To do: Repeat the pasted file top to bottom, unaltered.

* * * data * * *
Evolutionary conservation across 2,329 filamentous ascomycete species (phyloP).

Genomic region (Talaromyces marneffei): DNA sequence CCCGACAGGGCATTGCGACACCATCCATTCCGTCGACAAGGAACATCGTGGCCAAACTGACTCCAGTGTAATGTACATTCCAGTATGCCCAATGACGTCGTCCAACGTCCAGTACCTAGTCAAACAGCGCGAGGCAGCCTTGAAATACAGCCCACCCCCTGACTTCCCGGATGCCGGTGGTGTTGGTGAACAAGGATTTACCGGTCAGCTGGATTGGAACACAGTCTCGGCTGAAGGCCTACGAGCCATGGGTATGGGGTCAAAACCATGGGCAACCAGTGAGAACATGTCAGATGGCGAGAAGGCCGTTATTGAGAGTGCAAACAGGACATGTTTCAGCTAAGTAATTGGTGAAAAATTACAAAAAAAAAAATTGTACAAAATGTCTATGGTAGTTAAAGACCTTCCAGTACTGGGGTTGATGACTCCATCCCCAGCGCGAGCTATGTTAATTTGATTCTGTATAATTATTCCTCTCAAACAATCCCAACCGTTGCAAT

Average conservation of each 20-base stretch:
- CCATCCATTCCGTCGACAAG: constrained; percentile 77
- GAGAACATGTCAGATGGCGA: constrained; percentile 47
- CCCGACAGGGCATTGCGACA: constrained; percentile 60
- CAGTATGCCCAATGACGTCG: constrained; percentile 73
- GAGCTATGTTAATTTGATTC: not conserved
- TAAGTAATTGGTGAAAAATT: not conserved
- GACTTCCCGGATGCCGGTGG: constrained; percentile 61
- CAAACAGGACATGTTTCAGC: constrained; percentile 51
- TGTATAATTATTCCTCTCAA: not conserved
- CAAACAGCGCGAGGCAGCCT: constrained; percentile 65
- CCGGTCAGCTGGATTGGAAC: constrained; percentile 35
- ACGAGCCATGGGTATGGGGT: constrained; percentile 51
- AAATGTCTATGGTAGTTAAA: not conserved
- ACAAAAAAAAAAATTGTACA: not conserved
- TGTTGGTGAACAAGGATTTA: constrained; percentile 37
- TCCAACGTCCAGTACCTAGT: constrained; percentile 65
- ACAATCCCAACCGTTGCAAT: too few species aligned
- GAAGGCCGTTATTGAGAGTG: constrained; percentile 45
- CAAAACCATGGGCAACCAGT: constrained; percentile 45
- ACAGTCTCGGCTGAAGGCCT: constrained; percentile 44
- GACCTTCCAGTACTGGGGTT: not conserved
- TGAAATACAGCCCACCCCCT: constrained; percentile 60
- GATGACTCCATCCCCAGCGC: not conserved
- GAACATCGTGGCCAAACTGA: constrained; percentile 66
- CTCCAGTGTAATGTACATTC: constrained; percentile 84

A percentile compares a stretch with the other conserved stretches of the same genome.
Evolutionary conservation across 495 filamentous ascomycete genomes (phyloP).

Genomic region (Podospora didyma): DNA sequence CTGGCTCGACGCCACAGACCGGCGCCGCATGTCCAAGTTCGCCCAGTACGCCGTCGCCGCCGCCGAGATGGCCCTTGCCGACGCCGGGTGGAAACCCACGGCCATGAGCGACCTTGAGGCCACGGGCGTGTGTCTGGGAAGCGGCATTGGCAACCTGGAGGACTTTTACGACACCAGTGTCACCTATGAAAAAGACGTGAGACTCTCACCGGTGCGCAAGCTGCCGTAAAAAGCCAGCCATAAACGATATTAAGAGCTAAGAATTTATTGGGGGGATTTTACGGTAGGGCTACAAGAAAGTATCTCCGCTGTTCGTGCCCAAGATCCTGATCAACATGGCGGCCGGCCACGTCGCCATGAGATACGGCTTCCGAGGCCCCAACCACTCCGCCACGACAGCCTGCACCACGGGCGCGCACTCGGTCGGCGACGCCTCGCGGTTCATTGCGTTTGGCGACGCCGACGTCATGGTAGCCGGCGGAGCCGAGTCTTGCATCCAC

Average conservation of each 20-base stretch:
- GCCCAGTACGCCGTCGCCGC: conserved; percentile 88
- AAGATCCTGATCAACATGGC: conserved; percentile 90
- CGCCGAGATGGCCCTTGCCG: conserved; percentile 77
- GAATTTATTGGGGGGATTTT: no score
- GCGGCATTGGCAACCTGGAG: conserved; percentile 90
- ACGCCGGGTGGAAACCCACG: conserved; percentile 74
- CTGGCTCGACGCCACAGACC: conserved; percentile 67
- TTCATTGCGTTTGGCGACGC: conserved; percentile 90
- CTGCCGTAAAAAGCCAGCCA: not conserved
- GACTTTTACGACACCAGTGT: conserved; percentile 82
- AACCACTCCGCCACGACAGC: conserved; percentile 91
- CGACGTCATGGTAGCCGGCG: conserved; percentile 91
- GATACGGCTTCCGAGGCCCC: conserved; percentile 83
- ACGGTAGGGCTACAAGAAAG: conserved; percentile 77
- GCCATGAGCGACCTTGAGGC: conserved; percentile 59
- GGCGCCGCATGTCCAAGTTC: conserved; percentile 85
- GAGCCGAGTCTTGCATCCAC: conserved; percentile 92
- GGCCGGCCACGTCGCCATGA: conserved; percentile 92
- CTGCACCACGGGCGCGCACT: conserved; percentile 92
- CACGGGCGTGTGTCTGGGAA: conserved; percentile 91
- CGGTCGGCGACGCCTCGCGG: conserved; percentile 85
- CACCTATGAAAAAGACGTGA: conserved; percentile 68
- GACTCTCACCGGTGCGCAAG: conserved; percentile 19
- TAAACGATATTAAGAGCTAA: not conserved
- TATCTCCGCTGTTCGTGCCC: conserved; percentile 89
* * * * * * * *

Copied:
Evolutionary conservation across 2,329 filamentous ascomycete species (phyloP).

Genomic region (Talaromyces marneffei): DNA sequence CCCGACAGGGCATTGCGACACCATCCATTCCGTCGACAAGGAACATCGTGGCCAAACTGACTCCAGTGTAATGTACATTCCAGTATGCCCAATGACGTCGTCCAACGTCCAGTACCTAGTCAAACAGCGCGAGGCAGCCTTGAAATACAGCCCACCCCCTGACTTCCCGGATGCCGGTGGTGTTGGTGAACAAGGATTTACCGGTCAGCTGGATTGGAACACAGTCTCGGCTGAAGGCCTACGAGCCATGGGTATGGGGTCAAAACCATGGGCAACCAGTGAGAACATGTCAGATGGCGAGAAGGCCGTTATTGAGAGTGCAAACAGGACATGTTTCAGCTAAGTAATTGGTGAAAAATTACAAAAAAAAAAATTGTACAAAATGTCTATGGTAGTTAAAGACCTTCCAGTACTGGGGTTGATGACTCCATCCCCAGCGCGAGCTATGTTAATTTGATTCTGTATAATTATTCCTCTCAAACAATCCCAACCGTTGCAAT

Average conservation of each 20-base stretch:
- CCATCCATTCCGTCGACAAG: constrained; percentile 77
- GAGAACATGTCAGATGGCGA: constrained; percentile 47
- CCCGACAGGGCATTGCGACA: constrained; percentile 60
- CAGTATGCCCAATGACGTCG: constrained; percentile 73
- GAGCTATGTTAATTTGATTC: not conserved
- TAAGTAATTGGTGAAAAATT: not conserved
- GACTTCCCGGATGCCGGTGG: constrained; percentile 61
- CAAACAGGACATGTTTCAGC: constrained; percentile 51
- TGTATAATTATTCCTCTCAA: not conserved
- CAAACAGCGCGAGGCAGCCT: constrained; percentile 65
- CCGGTCAGCTGGATTGGAAC: constrained; percentile 35
- ACGAGCCATGGGTATGGGGT: constrained; percentile 51
- AAATGTCTATGGTAGTTAAA: not conserved
- ACAAAAAAAAAAATTGTACA: not conserved
- TGTTGGTGAACAAGGATTTA: constrained; percentile 37
- TCCAACGTCCAGTACCTAGT: constrained; percentile 65
- ACAATCCCAACCGTTGCAAT: too few species aligned
- GAAGGCCGTTATTGAGAGTG: constrained; percentile 45
- CAAAACCATGGGCAACCAGT: constrained; percentile 45
- ACAGTCTCGGCTGAAGGCCT: constrained; percentile 44
- GACCTTCCAGTACTGGGGTT: not conserved
- TGAAATACAGCCCACCCCCT: constrained; percentile 60
- GATGACTCCATCCCCAGCGC: not conserved
- GAACATCGTGGCCAAACTGA: constrained; percentile 66
- CTCCAGTGTAATGTACATTC: constrained; percentile 84

A percentile compares a stretch with the other conserved stretches of the same genome.
Evolutionary conservation across 495 filamentous ascomycete genomes (phyloP).

Genomic region (Podospora didyma): DNA sequence CTGGCTCGACGCCACAGACCGGCGCCGCATGTCCAAGTTCGCCCAGTACGCCGTCGCCGCCGCCGAGATGGCCCTTGCCGACGCCGGGTGGAAACCCACGGCCATGAGCGACCTTGAGGCCACGGGCGTGTGTCTGGGAAGCGGCATTGGCAACCTGGAGGACTTTTACGACACCAGTGTCACCTATGAAAAAGACGTGAGACTCTCACCGGTGCGCAAGCTGCCGTAAAAAGCCAGCCATAAACGATATTAAGAGCTAAGAATTTATTGGGGGGATTTTACGGTAGGGCTACAAGAAAGTATCTCCGCTGTTCGTGCCCAAGATCCTGATCAACATGGCGGCCGGCCACGTCGCCATGAGATACGGCTTCCGAGGCCCCAACCACTCCGCCACGACAGCCTGCACCACGGGCGCGCACTCGGTCGGCGACGCCTCGCGGTTCATTGCGTTTGGCGACGCCGACGTCATGGTAGCCGGCGGAGCCGAGTCTTGCATCCAC

Average conservation of each 20-base stretch:
- GCCCAGTACGCCGTCGCCGC: conserved; percentile 88
- AAGATCCTGATCAACATGGC: conserved; percentile 90
- CGCCGAGATGGCCCTTGCCG: conserved; percentile 77
- GAATTTATTGGGGGGATTTT: no score
- GCGGCATTGGCAACCTGGAG: conserved; percentile 90
- ACGCCGGGTGGAAACCCACG: conserved; percentile 74
- CTGGCTCGACGCCACAGACC: conserved; percentile 67
- TTCATTGCGTTTGGCGACGC: conserved; percentile 90
- CTGCCGTAAAAAGCCAGCCA: not conserved
- GACTTTTACGACACCAGTGT: conserved; percentile 82
- AACCACTCCGCCACGACAGC: conserved; percentile 91
- CGACGTCATGGTAGCCGGCG: conserved; percentile 91
- GATACGGCTTCCGAGGCCCC: conserved; percentile 83
- ACGGTAGGGCTACAAGAAAG: conserved; percentile 77
- GCCATGAGCGACCTTGAGGC: conserved; percentile 59
- GGCGCCGCATGTCCAAGTTC: conserved; percentile 85
- GAGCCGAGTCTTGCATCCAC: conserved; percentile 92
- GGCCGGCCACGTCGCCATGA: conserved; percentile 92
- CTGCACCACGGGCGCGCACT: conserved; percentile 92
- CACGGGCGTGTGTCTGGGAA: conserved; percentile 91
- CGGTCGGCGACGCCTCGCGG: conserved; percentile 85
- CACCTATGAAAAAGACGTGA: conserved; percentile 68
- GACTCTCACCGGTGCGCAAG: conserved; percentile 19
- TAAACGATATTAAGAGCTAA: not conserved
- TATCTCCGCTGTTCGTGCCC: conserved; percentile 89